6. Check out the competition.

K.J., a professional face artist, offers this advice to beginners:

"Practicing is the main key. Practice as much as you can, watch professionals do it (on videos or in person), read related books and find your style. Have fun with the kids, the designs, and the colors, and your business will be a success!"

Kelsey The Face Painting Lady paints kids in the Portland, Oregon and Vancouver, WA areas.
Kelsey The Face Painting Lady paints kids in the Portland, Oregon and Vancouver, WA areas. | Source

3. Gather the Supplies You'll Need

Here are basic supplies you'll need:

  • 12 colors of quality paint
  • 15 good artist-quality brushes
  • Face painting 3-ring binder or menu board

If you have a craft show or will be offering your services at an event, consider these items:

  • Pop-up canopy
  • Portable table
  • 2 chairs, one for you and one for your client
  • Hand mirror
  • Wipes
  • Sponges

4. Find Business Opportunities

Now that you have the motivation and supplies in hand, it's time to drum up some business! You have two payment options: charge by the hour or by the face.

1. Charge "by the hour" for events:

  • Birthday parties
  • Picnics
  • Fundraisers
  • Grand openings
  • Holidays
  • Church gatherings
  • Corporate events for families
  • Restaurant "Kids' Nights"

In these cases, the host pays you and you paint the guests "for free." Some places will allow you to put a tip jar on your table as well as paying the hourly fee. Just ask! For pay-by-the-face booths, be sure to bring plenty of change for customers, and have that tip jar out for extra income!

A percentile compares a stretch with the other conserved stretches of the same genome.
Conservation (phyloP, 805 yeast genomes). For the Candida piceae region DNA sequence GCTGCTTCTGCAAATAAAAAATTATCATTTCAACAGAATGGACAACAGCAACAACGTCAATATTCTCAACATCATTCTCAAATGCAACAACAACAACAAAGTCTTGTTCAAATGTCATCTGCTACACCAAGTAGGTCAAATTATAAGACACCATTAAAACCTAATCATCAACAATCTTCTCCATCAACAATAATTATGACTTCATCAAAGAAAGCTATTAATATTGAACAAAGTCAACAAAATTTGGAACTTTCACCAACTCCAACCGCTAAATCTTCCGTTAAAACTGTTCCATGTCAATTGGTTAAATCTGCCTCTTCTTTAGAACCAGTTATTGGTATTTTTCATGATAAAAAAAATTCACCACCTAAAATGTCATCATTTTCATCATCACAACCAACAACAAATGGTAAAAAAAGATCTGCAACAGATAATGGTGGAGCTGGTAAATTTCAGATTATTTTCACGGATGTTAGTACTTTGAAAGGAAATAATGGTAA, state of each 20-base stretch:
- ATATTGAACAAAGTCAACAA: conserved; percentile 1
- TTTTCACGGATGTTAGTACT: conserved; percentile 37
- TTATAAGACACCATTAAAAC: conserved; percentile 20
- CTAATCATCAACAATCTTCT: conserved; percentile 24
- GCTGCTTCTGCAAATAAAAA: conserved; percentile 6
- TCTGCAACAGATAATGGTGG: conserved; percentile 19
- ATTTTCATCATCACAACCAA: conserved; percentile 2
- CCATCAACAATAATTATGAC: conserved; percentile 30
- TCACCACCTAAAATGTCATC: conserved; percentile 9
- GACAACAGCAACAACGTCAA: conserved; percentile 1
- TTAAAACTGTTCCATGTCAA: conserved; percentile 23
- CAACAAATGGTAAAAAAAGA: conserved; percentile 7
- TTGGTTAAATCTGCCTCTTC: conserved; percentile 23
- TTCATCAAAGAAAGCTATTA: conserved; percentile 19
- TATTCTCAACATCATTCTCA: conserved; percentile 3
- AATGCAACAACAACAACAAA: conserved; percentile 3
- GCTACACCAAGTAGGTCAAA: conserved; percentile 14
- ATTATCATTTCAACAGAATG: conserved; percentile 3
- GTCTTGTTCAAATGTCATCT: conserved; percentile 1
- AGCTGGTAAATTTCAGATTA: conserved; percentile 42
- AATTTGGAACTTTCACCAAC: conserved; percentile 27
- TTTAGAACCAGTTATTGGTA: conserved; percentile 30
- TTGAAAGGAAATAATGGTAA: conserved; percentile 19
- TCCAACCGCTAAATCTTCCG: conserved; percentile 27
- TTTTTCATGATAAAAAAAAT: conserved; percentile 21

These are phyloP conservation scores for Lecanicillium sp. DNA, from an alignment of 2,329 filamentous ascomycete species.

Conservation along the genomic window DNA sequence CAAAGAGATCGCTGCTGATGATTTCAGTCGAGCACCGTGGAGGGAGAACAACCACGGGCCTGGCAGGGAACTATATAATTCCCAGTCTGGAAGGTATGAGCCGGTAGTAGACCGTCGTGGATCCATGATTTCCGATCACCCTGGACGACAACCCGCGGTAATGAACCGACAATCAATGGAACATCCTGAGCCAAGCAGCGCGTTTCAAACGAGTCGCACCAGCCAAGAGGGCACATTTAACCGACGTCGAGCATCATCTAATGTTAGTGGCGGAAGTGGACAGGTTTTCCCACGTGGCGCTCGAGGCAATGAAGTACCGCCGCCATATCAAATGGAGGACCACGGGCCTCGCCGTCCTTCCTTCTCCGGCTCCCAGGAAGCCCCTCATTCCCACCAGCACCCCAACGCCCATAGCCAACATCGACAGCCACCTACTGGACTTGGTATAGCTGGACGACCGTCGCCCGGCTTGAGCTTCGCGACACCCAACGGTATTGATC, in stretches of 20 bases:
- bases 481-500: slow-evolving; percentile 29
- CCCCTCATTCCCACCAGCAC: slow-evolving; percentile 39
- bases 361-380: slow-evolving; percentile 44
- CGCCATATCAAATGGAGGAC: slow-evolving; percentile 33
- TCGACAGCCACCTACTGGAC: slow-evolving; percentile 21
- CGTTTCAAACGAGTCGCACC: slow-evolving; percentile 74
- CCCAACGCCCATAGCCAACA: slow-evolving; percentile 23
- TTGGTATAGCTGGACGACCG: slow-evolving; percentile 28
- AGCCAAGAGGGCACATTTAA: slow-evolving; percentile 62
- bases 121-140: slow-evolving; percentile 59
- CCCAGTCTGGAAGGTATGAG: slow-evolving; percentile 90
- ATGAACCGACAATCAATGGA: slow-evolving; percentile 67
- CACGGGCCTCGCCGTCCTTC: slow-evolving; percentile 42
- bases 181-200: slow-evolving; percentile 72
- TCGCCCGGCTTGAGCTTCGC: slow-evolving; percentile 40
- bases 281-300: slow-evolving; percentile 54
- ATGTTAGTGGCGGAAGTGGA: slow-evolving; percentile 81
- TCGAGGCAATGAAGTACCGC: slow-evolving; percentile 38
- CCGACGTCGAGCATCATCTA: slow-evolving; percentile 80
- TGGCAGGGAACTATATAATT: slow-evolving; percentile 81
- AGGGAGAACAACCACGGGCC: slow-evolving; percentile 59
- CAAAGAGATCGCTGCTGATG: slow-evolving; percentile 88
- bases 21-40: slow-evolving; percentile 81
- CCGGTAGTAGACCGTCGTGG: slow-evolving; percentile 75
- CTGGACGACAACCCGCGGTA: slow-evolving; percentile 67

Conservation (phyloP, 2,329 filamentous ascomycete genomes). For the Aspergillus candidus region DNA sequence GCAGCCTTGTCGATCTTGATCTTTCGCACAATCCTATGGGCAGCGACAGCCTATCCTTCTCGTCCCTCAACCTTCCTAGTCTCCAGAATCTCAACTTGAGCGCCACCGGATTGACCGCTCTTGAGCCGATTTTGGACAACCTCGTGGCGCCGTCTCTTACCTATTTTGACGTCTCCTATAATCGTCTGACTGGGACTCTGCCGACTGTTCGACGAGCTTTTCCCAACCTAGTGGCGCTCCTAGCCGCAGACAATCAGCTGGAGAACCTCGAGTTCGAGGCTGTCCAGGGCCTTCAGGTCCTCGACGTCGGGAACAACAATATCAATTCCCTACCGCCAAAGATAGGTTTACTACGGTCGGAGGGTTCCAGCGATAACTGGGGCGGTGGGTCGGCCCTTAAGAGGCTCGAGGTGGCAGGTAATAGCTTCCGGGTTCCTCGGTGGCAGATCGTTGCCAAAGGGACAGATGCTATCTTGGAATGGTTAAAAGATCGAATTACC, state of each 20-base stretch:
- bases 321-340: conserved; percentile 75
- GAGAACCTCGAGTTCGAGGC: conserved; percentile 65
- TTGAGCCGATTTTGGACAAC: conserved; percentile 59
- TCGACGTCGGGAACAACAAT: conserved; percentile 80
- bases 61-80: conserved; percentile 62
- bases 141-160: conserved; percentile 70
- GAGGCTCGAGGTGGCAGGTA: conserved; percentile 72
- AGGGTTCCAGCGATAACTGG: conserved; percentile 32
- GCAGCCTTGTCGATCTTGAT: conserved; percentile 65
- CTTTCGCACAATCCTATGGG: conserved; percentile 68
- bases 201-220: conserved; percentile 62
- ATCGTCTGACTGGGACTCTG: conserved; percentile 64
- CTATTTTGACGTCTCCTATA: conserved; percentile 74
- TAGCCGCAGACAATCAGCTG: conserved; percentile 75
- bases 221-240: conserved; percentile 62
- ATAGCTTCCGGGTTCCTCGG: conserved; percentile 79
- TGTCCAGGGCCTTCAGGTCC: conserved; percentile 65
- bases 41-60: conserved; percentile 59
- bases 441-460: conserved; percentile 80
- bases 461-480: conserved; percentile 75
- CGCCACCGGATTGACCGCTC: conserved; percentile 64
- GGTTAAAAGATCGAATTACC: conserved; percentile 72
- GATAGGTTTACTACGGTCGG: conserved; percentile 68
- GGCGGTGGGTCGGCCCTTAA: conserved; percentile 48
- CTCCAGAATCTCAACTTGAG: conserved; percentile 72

2. Set up a booth and charge "per face" at venues:

  • Farmer's markets
  • Swap meets
  • Kids' events
  • Fairs and festivals

In some locations, you may also be able to set up in a park or public corner. Be sure to find out about local business laws in those cases.

It's time for you to get started! Watch and try the tutorials below for extra practice, and good luck!

You will need to set a price per person - or by the hour.

How much would you pay for AMAZING face painting?

See results

Turn Into a Butterfly

Become a Pirate

Paint a Sugar Skull Face

If you had your face painted, what would want?

See results

A Bit of Humor...

Parents often ask, "Will it just wash off with soap and water?"

My daughter smiles and answers, "Nope, it's permanent!"

Pause—straight face—everyone laughs.

The parent will then respond, "But seriously, it'll just wash off, right?"

My daughter simply says, "Sure..."

Why do you want to do Face Painting?

See results

Questions & Answers

    I'd love to hear from you!

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      • greggbirkner profile image

        greggbirkner 5 years ago

        Thanks for putting so much time, effort, and information into this page. My wife is a professional face painter and I'll be sure to pass on this lens to her. I'm sure she will enjoy it.

      • WriterJanis2 profile image

        WriterJanis2 5 years ago

        This looks like such a fun and creative job,

      working